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How to Create a Camera App With Ionic 2

Read Time: 10 mins
Final product imageFinal product imageFinal product image
What You'll Be Creating

As a prudent developer, you might be wary of creating hybrid applications that depend on Android's native APIs. A few years ago, I was too, what with Android having so many version-specific and device-specific quirks. Today, however, we can trust hybrid application development frameworks to handle most of those quirks transparently. Ionic 2, which builds on Apache Cordova, is one such framework.

Ionic 2 has wrappers for several popular Cordova plugins that allow you to easily make use of Android's native resources, such as cameras, hardware sensors, and the file system. In this tutorial, I'll show you how to use those wrappers alongside Ionic 2 UI components to create a simple camera app.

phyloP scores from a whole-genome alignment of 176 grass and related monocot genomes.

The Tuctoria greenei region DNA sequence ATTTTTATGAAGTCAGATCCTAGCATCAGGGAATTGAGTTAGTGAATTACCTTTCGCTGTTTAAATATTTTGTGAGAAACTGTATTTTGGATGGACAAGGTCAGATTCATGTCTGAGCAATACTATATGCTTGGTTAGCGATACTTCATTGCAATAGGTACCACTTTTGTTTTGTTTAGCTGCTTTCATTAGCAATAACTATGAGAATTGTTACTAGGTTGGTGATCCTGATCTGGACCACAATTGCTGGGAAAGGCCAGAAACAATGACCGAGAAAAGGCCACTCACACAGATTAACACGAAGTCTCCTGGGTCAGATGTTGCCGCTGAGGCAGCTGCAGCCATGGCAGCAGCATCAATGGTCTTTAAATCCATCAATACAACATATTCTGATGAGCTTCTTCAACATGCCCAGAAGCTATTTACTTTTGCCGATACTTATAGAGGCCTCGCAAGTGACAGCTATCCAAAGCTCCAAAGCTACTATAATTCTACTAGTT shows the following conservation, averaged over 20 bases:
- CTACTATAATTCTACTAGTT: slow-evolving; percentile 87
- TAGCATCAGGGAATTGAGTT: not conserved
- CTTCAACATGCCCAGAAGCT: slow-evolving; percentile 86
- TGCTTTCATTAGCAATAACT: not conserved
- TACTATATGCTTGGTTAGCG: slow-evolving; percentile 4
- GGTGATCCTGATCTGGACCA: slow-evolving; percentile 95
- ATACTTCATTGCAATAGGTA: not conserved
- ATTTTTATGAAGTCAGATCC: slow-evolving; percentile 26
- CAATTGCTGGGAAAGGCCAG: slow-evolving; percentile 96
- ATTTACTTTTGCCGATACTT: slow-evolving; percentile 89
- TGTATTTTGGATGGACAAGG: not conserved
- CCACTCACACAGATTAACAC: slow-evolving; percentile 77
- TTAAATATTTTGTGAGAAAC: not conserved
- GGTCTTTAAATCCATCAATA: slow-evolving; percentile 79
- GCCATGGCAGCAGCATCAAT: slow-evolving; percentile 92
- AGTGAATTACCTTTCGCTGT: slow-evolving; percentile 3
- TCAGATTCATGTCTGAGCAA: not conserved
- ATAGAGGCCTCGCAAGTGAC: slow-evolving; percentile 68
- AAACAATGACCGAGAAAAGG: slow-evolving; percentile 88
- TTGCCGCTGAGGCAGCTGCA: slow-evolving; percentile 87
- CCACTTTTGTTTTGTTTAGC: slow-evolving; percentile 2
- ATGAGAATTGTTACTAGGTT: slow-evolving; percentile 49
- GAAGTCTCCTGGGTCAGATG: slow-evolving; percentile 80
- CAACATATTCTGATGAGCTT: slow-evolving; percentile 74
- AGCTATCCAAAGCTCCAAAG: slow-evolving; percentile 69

To follow along, you'll need:

  • the latest version of the Android SDK
  • Node.js v6.7.0 or higher
  • a device or emulator running Android 4.4 or higher
  • a basic understanding of TypeScript and Angular 2

1. Install Cordova and Ionic

Both Ionic and Cordova are available as NPM modules, so the easiest way to install them is to use the npm command. Here's how you can install both of them globally:

Once the installation is complete, type in the following to make sure that the Ionic command-line interface, or CLI for short, is configured correctly.

The output of the above command should look like this:

2. Create a New Project

Ionic's CLI makes it very easy for you to create new Ionic 2 projects with all the required configuration files and boilerplate code. It also offers several starter templates to choose from. For now, let us simply create a project using the blank starter template.